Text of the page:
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all evil. Therefore vanity and self-conceit, immoderate anger, ill-temper and hard-heartedness, repining at the good of others, or even at our own disadvantages; in short, whatever disposition of our souls is dishonourable to God, prejudicial to our neighbour, or unreasonable in itself, falls under the same denomination with the afore-mentioned vices. For the works of the flesh, saith the Apostle, are manifest: abultery, fornication, uncleanness, hatred, variance, wrath, strife, seditions, envyings, and such like: of the which I tell you before, as I also told you in time past, that they who do such things shall not inherit the kingdom of God. Let us therefore fear, lest, a promise being left us of entering into this rest, any of you should come short of it †. And let us diligently and frequently examine our hearts, whether we use every proper method to cleanse ourselves from all filthiness of flesh and spirit, perfecting holiness in the fear of Godt.

But before I conclude, I must desire you to observe, concerning each of the things, which we renounce in baptism, that we do not undertake what is beyond our power; that the temptations of the devil shall never beset and molest us; that the vain shew of the world shall never appear inviting to us; that our own corrupt nature shall never prompt or incline us to evil: but we undertake, what, through the grace of God, though not without it, is in our power: that we will not, either designedly or carelessly, give these our spiritual enemies needless advantages against us; and that, with whatever advantage they may at any time attack us, we will never yield to them, but always resist them with the utmost prudence and strength. This is the renunciation here meant ; and + Heb. iv. 1. 2 Cor. vii. 1.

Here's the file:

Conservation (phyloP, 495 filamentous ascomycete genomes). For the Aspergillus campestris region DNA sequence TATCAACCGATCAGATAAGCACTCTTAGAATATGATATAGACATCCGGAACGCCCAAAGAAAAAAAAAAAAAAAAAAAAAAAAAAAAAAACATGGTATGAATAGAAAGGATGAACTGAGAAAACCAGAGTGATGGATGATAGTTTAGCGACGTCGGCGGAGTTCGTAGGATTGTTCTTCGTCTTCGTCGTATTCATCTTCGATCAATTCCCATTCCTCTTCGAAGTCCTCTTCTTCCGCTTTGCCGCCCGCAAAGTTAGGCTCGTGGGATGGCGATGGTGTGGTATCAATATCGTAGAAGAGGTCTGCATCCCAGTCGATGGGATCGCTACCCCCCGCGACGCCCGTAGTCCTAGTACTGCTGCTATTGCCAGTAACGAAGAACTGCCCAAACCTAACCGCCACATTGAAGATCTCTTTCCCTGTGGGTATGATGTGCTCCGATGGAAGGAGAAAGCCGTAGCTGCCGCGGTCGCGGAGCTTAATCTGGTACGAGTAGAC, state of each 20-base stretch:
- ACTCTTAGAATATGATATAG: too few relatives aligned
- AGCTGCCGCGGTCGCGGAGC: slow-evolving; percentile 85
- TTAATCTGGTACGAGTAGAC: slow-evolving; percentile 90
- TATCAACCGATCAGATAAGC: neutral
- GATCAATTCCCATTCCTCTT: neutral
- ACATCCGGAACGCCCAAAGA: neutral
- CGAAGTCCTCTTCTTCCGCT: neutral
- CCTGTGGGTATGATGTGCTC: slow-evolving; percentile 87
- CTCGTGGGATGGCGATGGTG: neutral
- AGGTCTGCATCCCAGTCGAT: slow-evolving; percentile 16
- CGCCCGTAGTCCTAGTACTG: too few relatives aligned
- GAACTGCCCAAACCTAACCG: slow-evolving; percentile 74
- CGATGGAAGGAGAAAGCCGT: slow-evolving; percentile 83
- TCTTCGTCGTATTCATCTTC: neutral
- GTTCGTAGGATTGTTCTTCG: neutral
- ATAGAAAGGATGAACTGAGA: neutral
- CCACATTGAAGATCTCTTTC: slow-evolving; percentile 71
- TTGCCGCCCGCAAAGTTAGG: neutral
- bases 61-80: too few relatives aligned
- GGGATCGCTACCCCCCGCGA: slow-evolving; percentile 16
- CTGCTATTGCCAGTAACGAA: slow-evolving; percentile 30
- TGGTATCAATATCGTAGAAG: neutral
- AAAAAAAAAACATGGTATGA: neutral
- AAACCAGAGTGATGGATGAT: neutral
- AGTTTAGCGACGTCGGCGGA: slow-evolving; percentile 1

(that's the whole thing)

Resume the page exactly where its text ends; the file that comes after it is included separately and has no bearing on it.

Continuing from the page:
Gal. v.


the office of baptism expresseth it more fully; where we engage so to renounce the devil, the world, and the flesh, that we will not follow nor be led by them. Now God grant us all, faithfully to make this engagement good, that after we have done his will we may receive his promise*!

* Heb. x. 36.



OUR Catechism, in the answer to its third question, teaches, that three things are promised in our name, when we are baptized: that we shall renounce what God forbids, believe what he makes known, and do what he commands. The first of these hath been explained to you. The second and third shall be explained, God willing, hereafter. But before the Catechism proceeds to them, it puts a fourth question, and a very natural one, considering that children do not, as they cannot, promise these things for themselves, but their godfathers and godmothers in their names. It asks them therefore, whether they think they are bound to believe and to do, as they have promised for them? And to this the person instructed answers, Yes, verily: the fitness of which answer will appear by inquiring,

1. In what sense, and for what reason, they promised these things in our names.

2. On what account we are bound to make their promises good.

1. In what sense, and for what reason, they promised these things in our names. A little attention

will shew you this matter clearly.